With Rondon, Keep Calm And Carry On
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By: Bruce Rondon
Bruce Rondon has now slipped back into the role of projected closer, but last week’s dust up could be worrisome. In fact, the entire Rondon question is an interesting study on where the Tigers are as an organization. If last year holds true, this fan base does not have the patience.
Too bad because Rondon could be the real deal. He throws blistering heat. When he’s on, he pounds the strike zone. There’s little to no tape on him.
The risks are obvious. He misses the plate at times. He needs a steady coaching hand, one that is away from the fire of public scorn. He needs a forgiving fan base that will cheer him and forgive him when he messes up. He’s never pitched in the majors and he’s going to need patience, but his “upside,” a term overused in sports but certainly fitting here, is massive.
Tigers have time. The AL Central is still weak, and they had a good off-season. They’re strong at almost every position on the field and have a coveted prospect in case of emergency. The Tigers have never been more poised to win a championship. Before you bring up 2008, the pitching staff is much better than that year. If Rondon struggles ten or even twenty outings, who cares?
The fans need to give Rondon room to mess up, but so does the front office. The most worrisome part of the Tiger mini meltdown last week was the fact it came from the team, some hoarse whispers about the market for closers. They shouldn’t panic now, they shouldn’t panic until June. They need to keep calm; fans need to turn down the heat.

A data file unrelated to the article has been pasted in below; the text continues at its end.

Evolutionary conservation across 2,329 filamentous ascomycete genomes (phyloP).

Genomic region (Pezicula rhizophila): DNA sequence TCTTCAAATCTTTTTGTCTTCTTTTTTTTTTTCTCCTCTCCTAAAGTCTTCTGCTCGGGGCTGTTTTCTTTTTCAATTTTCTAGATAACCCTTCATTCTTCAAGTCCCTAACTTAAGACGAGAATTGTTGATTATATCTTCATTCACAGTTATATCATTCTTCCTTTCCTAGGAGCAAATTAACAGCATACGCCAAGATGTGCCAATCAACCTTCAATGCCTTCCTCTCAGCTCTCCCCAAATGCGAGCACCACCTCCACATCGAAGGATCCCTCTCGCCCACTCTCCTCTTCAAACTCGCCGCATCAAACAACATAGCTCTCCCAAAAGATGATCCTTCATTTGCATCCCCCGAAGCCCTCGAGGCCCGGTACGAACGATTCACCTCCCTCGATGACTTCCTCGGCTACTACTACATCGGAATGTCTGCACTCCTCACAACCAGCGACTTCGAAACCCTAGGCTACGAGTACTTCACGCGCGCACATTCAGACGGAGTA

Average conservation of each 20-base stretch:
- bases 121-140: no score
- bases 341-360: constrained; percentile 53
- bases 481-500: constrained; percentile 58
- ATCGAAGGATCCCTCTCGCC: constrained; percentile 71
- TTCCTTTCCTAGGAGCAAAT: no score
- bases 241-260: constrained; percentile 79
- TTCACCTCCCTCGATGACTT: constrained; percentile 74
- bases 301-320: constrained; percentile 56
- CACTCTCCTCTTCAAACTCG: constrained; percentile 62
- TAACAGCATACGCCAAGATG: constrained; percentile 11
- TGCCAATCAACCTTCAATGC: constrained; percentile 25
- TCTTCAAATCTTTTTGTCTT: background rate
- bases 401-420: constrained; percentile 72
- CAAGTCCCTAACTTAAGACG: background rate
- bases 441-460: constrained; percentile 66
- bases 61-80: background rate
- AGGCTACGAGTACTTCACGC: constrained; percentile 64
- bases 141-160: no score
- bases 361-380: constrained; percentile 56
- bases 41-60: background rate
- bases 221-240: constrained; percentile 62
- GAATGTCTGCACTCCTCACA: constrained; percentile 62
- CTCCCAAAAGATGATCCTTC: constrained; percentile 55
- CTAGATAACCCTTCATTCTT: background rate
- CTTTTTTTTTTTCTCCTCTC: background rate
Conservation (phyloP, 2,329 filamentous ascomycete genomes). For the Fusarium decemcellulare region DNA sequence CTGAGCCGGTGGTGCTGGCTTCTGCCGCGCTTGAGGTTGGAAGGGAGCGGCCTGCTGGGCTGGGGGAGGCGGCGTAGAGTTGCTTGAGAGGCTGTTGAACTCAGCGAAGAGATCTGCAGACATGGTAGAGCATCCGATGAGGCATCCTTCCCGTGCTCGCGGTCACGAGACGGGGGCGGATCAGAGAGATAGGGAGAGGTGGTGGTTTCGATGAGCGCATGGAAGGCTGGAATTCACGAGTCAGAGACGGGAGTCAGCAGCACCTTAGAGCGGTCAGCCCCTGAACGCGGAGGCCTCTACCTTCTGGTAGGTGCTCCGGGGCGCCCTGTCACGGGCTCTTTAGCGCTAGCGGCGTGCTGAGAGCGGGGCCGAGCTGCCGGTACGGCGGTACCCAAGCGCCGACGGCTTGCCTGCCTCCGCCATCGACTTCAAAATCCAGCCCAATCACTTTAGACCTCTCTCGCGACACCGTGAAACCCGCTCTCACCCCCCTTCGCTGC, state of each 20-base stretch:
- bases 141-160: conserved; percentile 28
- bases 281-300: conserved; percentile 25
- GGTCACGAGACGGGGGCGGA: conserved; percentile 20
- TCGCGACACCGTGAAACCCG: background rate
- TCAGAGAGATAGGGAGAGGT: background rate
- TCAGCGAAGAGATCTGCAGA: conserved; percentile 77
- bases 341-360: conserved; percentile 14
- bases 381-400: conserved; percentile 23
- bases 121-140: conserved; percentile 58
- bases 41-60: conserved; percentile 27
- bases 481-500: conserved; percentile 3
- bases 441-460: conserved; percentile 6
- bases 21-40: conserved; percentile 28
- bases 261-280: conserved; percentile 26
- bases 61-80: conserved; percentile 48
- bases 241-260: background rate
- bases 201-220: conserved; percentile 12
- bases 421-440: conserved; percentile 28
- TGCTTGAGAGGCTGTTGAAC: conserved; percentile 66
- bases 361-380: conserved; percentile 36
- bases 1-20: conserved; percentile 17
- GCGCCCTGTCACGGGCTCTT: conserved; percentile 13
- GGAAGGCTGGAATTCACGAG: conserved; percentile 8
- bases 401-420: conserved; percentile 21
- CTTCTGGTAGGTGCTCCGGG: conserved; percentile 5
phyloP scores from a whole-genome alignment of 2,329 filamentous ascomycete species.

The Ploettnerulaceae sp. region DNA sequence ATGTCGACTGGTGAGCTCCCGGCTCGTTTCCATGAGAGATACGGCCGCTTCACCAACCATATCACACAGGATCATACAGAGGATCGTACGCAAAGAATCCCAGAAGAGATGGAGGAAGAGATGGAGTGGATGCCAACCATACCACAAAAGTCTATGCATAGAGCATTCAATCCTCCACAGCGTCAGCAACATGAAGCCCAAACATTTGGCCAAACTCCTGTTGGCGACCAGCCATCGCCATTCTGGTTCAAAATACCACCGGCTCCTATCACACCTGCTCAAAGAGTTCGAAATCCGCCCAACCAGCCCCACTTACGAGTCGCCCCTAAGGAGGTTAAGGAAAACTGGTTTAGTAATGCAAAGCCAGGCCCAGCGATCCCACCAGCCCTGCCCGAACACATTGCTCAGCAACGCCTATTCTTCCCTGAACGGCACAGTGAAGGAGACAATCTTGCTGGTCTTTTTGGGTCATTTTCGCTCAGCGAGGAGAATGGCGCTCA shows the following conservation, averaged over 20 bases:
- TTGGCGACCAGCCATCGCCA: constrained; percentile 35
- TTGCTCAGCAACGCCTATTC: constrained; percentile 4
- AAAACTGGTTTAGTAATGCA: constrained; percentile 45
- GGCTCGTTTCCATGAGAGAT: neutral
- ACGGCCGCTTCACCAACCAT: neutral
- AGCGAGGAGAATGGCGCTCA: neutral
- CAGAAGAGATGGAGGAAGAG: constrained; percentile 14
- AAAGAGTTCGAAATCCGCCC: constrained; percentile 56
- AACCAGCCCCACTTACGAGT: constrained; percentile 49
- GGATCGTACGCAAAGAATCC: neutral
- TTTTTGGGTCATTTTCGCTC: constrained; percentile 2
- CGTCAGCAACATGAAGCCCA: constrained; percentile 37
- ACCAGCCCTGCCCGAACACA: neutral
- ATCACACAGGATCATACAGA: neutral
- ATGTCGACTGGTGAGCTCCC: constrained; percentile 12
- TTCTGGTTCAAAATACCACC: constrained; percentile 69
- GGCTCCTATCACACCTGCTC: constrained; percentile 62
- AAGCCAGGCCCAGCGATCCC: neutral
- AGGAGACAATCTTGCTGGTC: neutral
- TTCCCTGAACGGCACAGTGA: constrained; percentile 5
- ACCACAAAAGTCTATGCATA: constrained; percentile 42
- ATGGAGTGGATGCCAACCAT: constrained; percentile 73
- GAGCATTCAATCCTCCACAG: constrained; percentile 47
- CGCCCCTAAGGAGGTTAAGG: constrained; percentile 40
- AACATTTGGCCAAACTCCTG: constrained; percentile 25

One of the best things about being in the AL Central, especially in the last two years, is the last month. The Tigers accelerated in the last month, the chance to spar with meatballs. They can wash off dirt and erase a lot mistakes they made through the course of the season.
Fans need to understand their crucial role they play in Rondon’s development. “Ninety percent of the game is half mental,” said Yogi Berra. When the fan base supports someone, it gives them confidence. If you stand behind a player and keep clapping on the face of adversity, they can sometimes navigate the choppy waters. This may sound like syrupy sweet suggestion to a cynical sports fan, along with that it’s roughly the same way audiences keep Tinker-bell alive, it’s part of the home field advantage.
Please don’t misunderstand me, it’s fine to boo and fine to get on guys. Last year, Tiger fans were intent on running certain players out of town and they deserved it. It’s possible that the new closer could pick up baggage he isn’t due. Bruce Rondon is not Brandon Inge, Ryan Raburn, Jose Valverde or even Todd Jones. He should not have to pay for the problems of his predecessor. Valverde was a veteran who should be held to a higher standard.
It’s understandable to be frustrated. It’s World Series or bust this year and there are 174 games between now and then. There are so many bear traps to be avoided. There will be late nights and Rolaids moments; Rondon is a great mystery. He has the tools to be great but Tiger fans must loosen the leash. Fans need to understand their part in this process. On Rondon, success could be crowd sourced. Do fans and management have the patience to swallow their fist?